What is the future of stuff and why does it matter?
Fifteen high school students, along with professional “ride alongs”, spent 8 days examining the emergence of the maker movement, small business and mass customization and how that intersected with traditional manufacturing and globalization. The design thinking challenge, (sponsored by the J.A. and Kathryn Albertson Family Foundation, in partnership with One Stone, Stanford’s d.school and Senior TED Fellow and Project Breaker founder Juliette LaMontagne) engaged more than 20 Boise businesses, ranging from small start-ups to large global corporations like Micron Technology. The project afforded the opportunity to connect learning to the real world, opening the conversation: What do students need to be learning to be prepared for their future?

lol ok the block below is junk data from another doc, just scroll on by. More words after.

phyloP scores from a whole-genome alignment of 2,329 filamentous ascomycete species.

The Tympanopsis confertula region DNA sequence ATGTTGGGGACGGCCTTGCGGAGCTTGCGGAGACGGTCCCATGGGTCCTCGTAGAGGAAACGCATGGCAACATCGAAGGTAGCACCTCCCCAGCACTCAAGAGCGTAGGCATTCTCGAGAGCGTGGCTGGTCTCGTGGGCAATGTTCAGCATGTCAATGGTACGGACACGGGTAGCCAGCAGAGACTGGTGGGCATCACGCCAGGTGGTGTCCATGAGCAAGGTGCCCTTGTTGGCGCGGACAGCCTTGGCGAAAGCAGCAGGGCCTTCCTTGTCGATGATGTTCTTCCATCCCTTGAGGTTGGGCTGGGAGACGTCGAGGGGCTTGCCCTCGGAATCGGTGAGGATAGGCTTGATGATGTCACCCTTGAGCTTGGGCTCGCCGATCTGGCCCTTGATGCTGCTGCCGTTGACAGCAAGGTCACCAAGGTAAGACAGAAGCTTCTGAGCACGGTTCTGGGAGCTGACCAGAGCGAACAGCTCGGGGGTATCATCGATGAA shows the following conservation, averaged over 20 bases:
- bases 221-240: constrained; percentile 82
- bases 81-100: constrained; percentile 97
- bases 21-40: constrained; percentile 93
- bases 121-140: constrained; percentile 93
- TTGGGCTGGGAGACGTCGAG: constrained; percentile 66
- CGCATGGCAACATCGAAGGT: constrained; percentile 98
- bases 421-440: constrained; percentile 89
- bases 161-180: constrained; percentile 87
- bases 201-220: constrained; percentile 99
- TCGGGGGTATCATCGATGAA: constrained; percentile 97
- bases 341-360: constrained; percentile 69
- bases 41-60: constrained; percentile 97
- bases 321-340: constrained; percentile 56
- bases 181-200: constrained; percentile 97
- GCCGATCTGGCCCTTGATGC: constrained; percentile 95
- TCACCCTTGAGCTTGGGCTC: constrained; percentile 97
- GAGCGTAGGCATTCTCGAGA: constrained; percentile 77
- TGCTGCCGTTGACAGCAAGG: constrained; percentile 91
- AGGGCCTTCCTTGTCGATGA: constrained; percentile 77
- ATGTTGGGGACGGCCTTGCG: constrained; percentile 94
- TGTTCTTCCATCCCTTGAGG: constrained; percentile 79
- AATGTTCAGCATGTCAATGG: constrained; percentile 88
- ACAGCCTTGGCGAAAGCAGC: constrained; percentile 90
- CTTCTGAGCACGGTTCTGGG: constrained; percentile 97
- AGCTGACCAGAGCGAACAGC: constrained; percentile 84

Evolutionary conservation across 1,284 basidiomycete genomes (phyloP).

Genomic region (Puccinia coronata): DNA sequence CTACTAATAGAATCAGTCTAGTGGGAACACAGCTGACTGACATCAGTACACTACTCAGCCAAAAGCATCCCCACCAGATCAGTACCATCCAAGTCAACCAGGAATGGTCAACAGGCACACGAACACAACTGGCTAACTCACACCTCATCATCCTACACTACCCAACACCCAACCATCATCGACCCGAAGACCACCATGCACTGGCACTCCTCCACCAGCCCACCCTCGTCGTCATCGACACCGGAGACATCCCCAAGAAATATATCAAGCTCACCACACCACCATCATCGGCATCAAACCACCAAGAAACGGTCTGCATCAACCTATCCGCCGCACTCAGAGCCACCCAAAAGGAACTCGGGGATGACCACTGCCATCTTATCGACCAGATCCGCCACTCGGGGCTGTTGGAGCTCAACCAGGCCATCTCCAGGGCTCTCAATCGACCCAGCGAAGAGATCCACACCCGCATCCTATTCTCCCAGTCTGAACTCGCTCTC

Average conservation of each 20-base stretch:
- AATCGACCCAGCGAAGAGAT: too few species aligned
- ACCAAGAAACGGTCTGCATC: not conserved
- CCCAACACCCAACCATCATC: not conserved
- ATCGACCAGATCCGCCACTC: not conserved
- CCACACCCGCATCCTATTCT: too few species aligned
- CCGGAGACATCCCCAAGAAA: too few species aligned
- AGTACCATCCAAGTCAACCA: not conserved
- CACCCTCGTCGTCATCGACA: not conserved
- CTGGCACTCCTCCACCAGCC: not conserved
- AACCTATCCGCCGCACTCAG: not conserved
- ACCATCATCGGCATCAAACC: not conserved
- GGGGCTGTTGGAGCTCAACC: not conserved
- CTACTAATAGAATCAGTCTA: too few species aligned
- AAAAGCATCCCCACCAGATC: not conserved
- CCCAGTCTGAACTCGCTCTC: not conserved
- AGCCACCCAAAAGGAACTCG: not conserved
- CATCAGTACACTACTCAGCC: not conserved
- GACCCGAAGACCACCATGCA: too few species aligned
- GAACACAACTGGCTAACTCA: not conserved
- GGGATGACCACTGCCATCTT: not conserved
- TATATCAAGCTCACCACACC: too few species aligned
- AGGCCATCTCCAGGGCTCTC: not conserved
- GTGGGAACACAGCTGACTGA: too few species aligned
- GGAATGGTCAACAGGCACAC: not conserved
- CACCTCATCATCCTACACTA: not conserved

100% of the high school students who participated reported a significant increase in confidence post-Breaker. Breakers also reported significant improvement in 21st century skill development in empathy, collaboration, leadership and communication.
In their own words:
“Breaker made me realize the importance of failing forward. It has also made me realize the importance of making connections and fostering them.”
“Breaker has made me become confident, open, and involved. It’s also opened me up to the business side of Boise.”
“I’m going to be much more deeply interested in challenges of any sort in the future.”